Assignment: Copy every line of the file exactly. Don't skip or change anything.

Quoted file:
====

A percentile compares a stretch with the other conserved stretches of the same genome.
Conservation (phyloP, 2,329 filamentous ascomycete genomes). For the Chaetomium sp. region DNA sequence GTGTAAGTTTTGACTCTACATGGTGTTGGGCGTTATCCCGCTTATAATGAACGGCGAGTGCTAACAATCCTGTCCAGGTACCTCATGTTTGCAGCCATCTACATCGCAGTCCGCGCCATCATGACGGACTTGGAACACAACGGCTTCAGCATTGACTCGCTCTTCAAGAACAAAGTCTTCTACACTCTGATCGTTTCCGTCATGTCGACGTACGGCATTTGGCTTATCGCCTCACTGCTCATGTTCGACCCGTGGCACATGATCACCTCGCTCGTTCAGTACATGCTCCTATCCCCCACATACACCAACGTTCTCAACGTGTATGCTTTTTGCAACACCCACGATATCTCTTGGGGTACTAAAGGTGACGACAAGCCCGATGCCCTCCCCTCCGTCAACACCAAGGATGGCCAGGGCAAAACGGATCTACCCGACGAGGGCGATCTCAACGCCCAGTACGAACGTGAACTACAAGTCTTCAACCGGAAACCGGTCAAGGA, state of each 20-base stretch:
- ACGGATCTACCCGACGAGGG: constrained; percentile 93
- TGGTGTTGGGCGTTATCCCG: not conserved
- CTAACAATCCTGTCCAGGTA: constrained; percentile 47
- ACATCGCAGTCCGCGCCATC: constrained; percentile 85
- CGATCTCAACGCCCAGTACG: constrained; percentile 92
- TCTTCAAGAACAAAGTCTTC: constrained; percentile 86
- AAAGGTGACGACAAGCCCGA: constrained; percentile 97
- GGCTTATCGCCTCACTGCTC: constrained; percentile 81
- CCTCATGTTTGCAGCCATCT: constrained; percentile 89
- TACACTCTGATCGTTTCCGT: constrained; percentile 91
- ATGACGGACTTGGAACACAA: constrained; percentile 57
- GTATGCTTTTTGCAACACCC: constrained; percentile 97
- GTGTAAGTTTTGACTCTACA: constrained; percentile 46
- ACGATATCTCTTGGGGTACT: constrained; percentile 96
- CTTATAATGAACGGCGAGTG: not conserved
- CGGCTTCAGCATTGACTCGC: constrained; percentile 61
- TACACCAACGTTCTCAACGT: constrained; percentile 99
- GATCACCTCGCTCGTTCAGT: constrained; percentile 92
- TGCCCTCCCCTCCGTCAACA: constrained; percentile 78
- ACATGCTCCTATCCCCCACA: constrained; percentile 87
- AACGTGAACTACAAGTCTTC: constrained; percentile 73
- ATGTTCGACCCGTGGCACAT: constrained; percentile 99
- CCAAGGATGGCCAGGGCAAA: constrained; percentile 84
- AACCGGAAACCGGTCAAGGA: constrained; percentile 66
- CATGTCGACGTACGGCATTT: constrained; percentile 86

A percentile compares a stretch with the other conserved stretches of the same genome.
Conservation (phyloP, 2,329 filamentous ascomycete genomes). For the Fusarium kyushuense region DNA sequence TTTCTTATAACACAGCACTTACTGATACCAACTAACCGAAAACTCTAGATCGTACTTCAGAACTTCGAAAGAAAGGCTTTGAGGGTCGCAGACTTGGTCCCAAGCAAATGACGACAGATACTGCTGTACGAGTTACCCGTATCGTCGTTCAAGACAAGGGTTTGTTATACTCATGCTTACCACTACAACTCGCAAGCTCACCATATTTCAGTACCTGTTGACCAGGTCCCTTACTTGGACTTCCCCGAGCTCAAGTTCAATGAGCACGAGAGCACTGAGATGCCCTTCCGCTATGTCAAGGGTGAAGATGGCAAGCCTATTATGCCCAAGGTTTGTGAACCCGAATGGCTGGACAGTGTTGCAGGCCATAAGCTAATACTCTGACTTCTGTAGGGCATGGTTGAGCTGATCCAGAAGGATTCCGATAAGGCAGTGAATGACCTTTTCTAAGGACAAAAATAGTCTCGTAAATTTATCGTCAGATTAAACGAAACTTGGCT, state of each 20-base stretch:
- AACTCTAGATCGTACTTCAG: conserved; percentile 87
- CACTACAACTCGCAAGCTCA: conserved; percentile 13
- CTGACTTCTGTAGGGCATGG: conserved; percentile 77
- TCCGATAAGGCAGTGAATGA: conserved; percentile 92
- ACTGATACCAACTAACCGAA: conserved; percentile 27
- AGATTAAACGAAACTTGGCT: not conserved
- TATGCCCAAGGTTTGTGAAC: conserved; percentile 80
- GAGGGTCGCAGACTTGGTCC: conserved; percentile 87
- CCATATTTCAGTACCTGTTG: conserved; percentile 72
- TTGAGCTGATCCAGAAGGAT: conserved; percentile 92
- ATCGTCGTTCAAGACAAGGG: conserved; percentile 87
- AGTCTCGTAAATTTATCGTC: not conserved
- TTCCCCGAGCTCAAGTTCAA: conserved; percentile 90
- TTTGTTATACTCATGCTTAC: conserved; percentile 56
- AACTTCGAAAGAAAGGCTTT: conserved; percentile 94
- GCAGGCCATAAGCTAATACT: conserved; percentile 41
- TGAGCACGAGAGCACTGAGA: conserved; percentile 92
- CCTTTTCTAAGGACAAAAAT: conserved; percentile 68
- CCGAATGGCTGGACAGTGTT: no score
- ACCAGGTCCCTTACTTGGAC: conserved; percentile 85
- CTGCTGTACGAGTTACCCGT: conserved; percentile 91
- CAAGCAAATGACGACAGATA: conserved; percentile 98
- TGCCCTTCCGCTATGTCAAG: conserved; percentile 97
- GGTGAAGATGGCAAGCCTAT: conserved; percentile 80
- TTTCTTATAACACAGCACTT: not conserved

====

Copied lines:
A percentile compares a stretch with the other conserved stretches of the same genome.
Conservation (phyloP, 2,329 filamentous ascomycete genomes). For the Chaetomium sp. region DNA sequence GTGTAAGTTTTGACTCTACATGGTGTTGGGCGTTATCCCGCTTATAATGAACGGCGAGTGCTAACAATCCTGTCCAGGTACCTCATGTTTGCAGCCATCTACATCGCAGTCCGCGCCATCATGACGGACTTGGAACACAACGGCTTCAGCATTGACTCGCTCTTCAAGAACAAAGTCTTCTACACTCTGATCGTTTCCGTCATGTCGACGTACGGCATTTGGCTTATCGCCTCACTGCTCATGTTCGACCCGTGGCACATGATCACCTCGCTCGTTCAGTACATGCTCCTATCCCCCACATACACCAACGTTCTCAACGTGTATGCTTTTTGCAACACCCACGATATCTCTTGGGGTACTAAAGGTGACGACAAGCCCGATGCCCTCCCCTCCGTCAACACCAAGGATGGCCAGGGCAAAACGGATCTACCCGACGAGGGCGATCTCAACGCCCAGTACGAACGTGAACTACAAGTCTTCAACCGGAAACCGGTCAAGGA, state of each 20-base stretch:
- ACGGATCTACCCGACGAGGG: constrained; percentile 93
- TGGTGTTGGGCGTTATCCCG: not conserved
- CTAACAATCCTGTCCAGGTA: constrained; percentile 47
- ACATCGCAGTCCGCGCCATC: constrained; percentile 85
- CGATCTCAACGCCCAGTACG: constrained; percentile 92
- TCTTCAAGAACAAAGTCTTC: constrained; percentile 86
- AAAGGTGACGACAAGCCCGA: constrained; percentile 97
- GGCTTATCGCCTCACTGCTC: constrained; percentile 81
- CCTCATGTTTGCAGCCATCT: constrained; percentile 89
- TACACTCTGATCGTTTCCGT: constrained; percentile 91
- ATGACGGACTTGGAACACAA: constrained; percentile 57
- GTATGCTTTTTGCAACACCC: constrained; percentile 97
- GTGTAAGTTTTGACTCTACA: constrained; percentile 46
- ACGATATCTCTTGGGGTACT: constrained; percentile 96
- CTTATAATGAACGGCGAGTG: not conserved
- CGGCTTCAGCATTGACTCGC: constrained; percentile 61
- TACACCAACGTTCTCAACGT: constrained; percentile 99
- GATCACCTCGCTCGTTCAGT: constrained; percentile 92
- TGCCCTCCCCTCCGTCAACA: constrained; percentile 78
- ACATGCTCCTATCCCCCACA: constrained; percentile 87
- AACGTGAACTACAAGTCTTC: constrained; percentile 73
- ATGTTCGACCCGTGGCACAT: constrained; percentile 99
- CCAAGGATGGCCAGGGCAAA: constrained; percentile 84
- AACCGGAAACCGGTCAAGGA: constrained; percentile 66
- CATGTCGACGTACGGCATTT: constrained; percentile 86

A percentile compares a stretch with the other conserved stretches of the same genome.
Conservation (phyloP, 2,329 filamentous ascomycete genomes). For the Fusarium kyushuense region DNA sequence TTTCTTATAACACAGCACTTACTGATACCAACTAACCGAAAACTCTAGATCGTACTTCAGAACTTCGAAAGAAAGGCTTTGAGGGTCGCAGACTTGGTCCCAAGCAAATGACGACAGATACTGCTGTACGAGTTACCCGTATCGTCGTTCAAGACAAGGGTTTGTTATACTCATGCTTACCACTACAACTCGCAAGCTCACCATATTTCAGTACCTGTTGACCAGGTCCCTTACTTGGACTTCCCCGAGCTCAAGTTCAATGAGCACGAGAGCACTGAGATGCCCTTCCGCTATGTCAAGGGTGAAGATGGCAAGCCTATTATGCCCAAGGTTTGTGAACCCGAATGGCTGGACAGTGTTGCAGGCCATAAGCTAATACTCTGACTTCTGTAGGGCATGGTTGAGCTGATCCAGAAGGATTCCGATAAGGCAGTGAATGACCTTTTCTAAGGACAAAAATAGTCTCGTAAATTTATCGTCAGATTAAACGAAACTTGGCT, state of each 20-base stretch:
- AACTCTAGATCGTACTTCAG: conserved; percentile 87
- CACTACAACTCGCAAGCTCA: conserved; percentile 13
- CTGACTTCTGTAGGGCATGG: conserved; percentile 77
- TCCGATAAGGCAGTGAATGA: conserved; percentile 92
- ACTGATACCAACTAACCGAA: conserved; percentile 27
- AGATTAAACGAAACTTGGCT: not conserved
- TATGCCCAAGGTTTGTGAAC: conserved; percentile 80
- GAGGGTCGCAGACTTGGTCC: conserved; percentile 87
- CCATATTTCAGTACCTGTTG: conserved; percentile 72
- TTGAGCTGATCCAGAAGGAT: conserved; percentile 92
- ATCGTCGTTCAAGACAAGGG: conserved; percentile 87
- AGTCTCGTAAATTTATCGTC: not conserved
- TTCCCCGAGCTCAAGTTCAA: conserved; percentile 90
- TTTGTTATACTCATGCTTAC: conserved; percentile 56
- AACTTCGAAAGAAAGGCTTT: conserved; percentile 94
- GCAGGCCATAAGCTAATACT: conserved; percentile 41
- TGAGCACGAGAGCACTGAGA: conserved; percentile 92
- CCTTTTCTAAGGACAAAAAT: conserved; percentile 68
- CCGAATGGCTGGACAGTGTT: no score
- ACCAGGTCCCTTACTTGGAC: conserved; percentile 85
- CTGCTGTACGAGTTACCCGT: conserved; percentile 91
- CAAGCAAATGACGACAGATA: conserved; percentile 98
- TGCCCTTCCGCTATGTCAAG: conserved; percentile 97
- GGTGAAGATGGCAAGCCTAT: conserved; percentile 80
- TTTCTTATAACACAGCACTT: not conserved